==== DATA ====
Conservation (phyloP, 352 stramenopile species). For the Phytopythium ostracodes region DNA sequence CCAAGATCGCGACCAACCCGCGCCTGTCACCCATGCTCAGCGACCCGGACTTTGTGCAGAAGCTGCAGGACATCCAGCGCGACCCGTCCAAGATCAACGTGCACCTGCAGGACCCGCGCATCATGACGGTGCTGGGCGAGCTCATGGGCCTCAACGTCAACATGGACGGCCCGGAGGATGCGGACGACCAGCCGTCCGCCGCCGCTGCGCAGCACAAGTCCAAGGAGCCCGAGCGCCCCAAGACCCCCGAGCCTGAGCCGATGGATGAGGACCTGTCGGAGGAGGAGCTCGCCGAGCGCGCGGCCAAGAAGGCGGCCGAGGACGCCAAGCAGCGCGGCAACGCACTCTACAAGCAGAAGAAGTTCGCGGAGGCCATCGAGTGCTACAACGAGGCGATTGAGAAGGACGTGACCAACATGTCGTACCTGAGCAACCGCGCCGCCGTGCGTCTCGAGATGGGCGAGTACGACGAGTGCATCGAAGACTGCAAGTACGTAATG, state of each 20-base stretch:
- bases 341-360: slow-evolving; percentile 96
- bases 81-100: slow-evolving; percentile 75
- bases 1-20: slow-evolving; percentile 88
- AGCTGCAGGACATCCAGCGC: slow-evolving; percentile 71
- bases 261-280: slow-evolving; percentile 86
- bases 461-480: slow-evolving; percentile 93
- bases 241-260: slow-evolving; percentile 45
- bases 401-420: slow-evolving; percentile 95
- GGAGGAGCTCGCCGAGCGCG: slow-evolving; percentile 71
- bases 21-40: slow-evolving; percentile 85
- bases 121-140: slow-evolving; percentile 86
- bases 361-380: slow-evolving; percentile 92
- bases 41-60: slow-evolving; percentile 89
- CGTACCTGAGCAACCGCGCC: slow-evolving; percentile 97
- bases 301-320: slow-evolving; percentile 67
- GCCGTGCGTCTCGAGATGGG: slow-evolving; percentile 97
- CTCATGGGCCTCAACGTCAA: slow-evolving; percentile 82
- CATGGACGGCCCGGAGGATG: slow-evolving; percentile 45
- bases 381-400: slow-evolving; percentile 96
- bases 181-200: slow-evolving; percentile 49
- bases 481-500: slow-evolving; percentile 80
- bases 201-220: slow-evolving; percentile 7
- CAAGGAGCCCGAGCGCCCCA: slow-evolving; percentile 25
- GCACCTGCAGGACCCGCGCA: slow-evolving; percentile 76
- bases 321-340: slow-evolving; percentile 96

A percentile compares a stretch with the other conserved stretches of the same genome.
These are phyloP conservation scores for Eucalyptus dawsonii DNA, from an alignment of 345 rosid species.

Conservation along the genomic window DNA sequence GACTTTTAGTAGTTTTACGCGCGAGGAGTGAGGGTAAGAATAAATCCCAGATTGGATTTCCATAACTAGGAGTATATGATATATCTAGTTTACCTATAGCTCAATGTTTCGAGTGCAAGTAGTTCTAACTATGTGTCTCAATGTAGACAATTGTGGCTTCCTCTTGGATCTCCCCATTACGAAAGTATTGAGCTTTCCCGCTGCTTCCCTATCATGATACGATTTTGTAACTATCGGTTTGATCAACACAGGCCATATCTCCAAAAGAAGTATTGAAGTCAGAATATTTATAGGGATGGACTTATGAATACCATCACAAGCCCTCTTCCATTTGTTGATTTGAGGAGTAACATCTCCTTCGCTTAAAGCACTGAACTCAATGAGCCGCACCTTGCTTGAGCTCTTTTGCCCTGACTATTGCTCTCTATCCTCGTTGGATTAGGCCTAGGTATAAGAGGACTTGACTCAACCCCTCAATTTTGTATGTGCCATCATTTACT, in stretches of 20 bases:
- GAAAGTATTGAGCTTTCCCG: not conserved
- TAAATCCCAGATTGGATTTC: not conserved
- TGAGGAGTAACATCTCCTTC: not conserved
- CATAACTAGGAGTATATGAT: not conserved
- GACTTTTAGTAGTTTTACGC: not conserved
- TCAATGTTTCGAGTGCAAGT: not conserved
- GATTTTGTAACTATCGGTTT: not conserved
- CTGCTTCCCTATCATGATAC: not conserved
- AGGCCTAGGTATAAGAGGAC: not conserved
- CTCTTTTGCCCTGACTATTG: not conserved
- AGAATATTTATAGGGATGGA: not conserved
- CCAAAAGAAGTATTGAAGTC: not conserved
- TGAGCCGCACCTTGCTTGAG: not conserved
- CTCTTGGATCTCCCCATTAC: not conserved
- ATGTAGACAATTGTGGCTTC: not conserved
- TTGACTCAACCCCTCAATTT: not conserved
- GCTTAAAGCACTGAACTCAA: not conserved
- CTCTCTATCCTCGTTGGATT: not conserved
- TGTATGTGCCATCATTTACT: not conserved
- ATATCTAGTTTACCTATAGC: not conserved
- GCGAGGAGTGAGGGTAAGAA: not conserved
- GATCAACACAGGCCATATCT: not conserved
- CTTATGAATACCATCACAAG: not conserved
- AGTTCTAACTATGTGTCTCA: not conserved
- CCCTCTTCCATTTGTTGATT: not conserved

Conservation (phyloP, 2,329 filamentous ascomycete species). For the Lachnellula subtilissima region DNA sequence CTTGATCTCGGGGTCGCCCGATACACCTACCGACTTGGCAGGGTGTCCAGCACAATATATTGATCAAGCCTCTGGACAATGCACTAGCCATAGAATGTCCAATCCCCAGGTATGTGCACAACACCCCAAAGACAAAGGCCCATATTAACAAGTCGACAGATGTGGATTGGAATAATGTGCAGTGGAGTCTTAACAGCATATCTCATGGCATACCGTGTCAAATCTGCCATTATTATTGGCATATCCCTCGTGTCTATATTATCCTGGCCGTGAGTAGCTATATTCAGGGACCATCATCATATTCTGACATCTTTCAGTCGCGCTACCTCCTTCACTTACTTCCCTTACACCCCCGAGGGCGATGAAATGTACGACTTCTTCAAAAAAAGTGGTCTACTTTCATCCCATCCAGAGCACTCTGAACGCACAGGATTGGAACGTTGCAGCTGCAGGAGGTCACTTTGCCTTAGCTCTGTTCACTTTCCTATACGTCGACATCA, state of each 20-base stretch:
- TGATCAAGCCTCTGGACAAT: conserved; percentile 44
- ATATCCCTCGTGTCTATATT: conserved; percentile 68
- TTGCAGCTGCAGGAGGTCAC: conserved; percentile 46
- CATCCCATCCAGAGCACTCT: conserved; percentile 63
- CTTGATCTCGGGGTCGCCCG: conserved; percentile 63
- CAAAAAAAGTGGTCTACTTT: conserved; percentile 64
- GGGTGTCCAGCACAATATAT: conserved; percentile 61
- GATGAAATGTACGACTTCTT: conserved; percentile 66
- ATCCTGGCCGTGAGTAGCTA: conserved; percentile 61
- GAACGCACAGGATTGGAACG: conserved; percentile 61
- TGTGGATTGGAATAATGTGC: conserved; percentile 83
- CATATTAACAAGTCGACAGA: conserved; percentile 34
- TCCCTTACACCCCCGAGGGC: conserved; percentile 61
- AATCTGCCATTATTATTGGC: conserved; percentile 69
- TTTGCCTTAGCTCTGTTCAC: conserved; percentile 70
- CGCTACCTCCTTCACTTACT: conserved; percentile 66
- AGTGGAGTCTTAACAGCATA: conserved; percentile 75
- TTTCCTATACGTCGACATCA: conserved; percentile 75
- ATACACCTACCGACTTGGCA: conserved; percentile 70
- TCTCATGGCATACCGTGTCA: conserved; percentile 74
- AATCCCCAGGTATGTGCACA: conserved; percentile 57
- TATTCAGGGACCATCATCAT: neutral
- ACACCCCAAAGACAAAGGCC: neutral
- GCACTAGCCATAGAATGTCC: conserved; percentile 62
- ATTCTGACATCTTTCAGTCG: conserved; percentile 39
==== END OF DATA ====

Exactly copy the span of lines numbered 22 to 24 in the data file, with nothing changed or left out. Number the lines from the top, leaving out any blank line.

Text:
- bases 481-500: slow-evolving; percentile 80
- bases 201-220: slow-evolving; percentile 7
- CAAGGAGCCCGAGCGCCCCA: slow-evolving; percentile 25